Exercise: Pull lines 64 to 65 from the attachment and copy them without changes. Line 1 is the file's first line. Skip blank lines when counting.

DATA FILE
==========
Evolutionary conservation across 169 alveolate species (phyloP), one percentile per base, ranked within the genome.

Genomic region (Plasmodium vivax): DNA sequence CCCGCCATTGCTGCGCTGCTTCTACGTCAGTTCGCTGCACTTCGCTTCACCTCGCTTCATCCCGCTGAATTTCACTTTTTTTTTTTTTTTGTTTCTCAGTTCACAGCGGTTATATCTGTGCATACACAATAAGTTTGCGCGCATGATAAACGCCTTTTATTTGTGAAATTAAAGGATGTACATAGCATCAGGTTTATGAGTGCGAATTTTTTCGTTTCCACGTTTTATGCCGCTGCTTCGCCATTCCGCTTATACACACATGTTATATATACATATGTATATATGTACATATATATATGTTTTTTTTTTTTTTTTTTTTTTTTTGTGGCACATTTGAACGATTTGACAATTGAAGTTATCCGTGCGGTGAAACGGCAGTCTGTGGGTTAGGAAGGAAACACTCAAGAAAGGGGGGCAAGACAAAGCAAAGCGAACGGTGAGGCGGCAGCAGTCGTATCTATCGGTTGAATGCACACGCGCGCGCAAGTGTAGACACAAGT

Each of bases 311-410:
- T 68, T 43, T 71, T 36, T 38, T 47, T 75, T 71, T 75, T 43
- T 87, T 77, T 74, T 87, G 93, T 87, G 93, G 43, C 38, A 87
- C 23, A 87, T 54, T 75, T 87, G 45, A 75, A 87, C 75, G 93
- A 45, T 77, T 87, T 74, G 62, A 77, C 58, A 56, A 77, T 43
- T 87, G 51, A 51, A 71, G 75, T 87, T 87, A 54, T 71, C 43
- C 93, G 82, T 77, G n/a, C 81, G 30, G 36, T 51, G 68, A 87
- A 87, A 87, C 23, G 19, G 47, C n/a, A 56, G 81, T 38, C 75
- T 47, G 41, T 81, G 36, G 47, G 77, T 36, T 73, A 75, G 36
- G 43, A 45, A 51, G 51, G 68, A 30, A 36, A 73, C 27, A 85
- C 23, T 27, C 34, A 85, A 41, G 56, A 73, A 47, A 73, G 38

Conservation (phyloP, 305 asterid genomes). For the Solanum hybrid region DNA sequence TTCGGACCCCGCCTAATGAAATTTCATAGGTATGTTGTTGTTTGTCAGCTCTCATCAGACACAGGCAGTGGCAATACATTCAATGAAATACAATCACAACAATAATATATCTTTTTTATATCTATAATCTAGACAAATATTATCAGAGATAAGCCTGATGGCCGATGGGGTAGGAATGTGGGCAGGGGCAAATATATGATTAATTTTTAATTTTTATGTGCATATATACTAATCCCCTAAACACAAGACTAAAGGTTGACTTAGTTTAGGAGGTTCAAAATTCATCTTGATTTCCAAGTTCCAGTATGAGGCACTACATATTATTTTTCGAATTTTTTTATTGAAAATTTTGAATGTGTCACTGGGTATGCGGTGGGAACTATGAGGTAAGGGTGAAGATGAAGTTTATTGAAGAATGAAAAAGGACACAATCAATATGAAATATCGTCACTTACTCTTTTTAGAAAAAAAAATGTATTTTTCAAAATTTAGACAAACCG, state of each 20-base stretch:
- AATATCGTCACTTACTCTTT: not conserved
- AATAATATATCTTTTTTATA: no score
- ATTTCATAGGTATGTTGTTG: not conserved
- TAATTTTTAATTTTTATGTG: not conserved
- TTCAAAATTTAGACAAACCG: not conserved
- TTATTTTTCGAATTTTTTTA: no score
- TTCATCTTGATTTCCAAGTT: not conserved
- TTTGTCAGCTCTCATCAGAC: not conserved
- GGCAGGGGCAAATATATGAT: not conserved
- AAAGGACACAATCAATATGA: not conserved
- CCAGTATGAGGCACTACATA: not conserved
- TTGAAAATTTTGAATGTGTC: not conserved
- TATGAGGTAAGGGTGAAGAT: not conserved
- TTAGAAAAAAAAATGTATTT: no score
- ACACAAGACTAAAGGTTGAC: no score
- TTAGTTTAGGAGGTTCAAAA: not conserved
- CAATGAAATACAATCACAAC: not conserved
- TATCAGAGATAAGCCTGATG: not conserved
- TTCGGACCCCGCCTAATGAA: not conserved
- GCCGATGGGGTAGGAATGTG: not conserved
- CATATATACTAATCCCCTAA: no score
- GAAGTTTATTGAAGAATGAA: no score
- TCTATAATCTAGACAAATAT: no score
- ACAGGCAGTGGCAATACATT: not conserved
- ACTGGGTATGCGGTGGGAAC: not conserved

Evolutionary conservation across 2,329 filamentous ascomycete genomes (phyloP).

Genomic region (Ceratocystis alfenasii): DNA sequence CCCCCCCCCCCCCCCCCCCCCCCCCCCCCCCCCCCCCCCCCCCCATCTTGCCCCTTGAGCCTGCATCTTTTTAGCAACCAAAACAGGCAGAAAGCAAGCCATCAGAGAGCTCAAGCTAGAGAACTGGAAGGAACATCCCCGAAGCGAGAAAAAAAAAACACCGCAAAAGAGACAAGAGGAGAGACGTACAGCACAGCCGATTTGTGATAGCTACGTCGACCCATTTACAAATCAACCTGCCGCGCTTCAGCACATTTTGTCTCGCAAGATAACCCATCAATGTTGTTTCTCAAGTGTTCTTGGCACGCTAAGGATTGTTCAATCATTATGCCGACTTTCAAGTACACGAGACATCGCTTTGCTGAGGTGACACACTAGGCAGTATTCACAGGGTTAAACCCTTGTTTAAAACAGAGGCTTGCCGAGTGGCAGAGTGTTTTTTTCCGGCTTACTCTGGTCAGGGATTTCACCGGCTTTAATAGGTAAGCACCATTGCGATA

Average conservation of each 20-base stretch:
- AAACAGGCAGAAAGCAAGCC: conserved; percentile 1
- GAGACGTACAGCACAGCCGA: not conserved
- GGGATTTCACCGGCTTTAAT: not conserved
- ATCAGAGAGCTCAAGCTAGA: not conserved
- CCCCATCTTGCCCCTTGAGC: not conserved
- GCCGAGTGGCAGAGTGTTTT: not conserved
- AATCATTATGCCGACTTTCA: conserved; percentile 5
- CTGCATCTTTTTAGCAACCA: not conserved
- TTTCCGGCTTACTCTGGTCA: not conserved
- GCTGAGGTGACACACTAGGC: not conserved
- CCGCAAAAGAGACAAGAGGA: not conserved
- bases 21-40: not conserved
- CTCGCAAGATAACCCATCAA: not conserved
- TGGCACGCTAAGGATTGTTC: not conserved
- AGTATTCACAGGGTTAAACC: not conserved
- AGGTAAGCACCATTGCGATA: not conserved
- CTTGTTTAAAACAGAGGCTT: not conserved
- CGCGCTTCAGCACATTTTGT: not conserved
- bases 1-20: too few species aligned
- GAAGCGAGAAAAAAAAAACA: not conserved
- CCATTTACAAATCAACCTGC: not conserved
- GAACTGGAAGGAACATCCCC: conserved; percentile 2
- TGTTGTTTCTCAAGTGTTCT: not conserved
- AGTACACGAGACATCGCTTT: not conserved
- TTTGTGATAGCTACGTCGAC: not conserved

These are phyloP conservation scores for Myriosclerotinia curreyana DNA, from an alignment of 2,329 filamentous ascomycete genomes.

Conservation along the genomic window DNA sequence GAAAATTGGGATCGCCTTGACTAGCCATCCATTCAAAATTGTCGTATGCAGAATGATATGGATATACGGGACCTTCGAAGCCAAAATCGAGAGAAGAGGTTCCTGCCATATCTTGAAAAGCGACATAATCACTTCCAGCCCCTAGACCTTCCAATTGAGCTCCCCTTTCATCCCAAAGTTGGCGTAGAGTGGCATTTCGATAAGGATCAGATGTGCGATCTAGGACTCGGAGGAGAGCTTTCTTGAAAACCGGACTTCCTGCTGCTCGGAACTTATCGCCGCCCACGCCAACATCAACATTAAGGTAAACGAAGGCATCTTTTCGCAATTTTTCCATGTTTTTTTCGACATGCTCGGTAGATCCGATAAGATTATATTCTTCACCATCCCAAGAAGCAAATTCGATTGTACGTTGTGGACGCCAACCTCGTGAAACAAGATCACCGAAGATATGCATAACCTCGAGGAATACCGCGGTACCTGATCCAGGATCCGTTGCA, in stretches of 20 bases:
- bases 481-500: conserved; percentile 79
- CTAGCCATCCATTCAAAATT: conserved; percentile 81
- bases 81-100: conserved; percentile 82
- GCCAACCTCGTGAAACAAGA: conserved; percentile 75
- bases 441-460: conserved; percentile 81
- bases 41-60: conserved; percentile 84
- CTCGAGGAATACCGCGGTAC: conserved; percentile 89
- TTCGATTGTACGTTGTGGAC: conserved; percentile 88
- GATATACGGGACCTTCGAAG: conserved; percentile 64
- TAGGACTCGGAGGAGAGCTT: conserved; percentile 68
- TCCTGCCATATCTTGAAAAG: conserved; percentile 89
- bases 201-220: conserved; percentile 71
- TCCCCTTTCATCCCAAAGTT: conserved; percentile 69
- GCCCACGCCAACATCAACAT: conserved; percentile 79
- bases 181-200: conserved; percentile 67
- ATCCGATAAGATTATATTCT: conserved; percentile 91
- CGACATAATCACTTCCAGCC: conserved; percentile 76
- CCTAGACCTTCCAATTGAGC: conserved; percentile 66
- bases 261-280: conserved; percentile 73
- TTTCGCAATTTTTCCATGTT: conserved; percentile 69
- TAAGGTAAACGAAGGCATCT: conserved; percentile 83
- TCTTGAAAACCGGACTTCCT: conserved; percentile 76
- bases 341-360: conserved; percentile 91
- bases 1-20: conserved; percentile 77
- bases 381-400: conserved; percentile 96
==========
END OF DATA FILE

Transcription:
- GAACTGGAAGGAACATCCCC: conserved; percentile 2
- TGTTGTTTCTCAAGTGTTCT: not conserved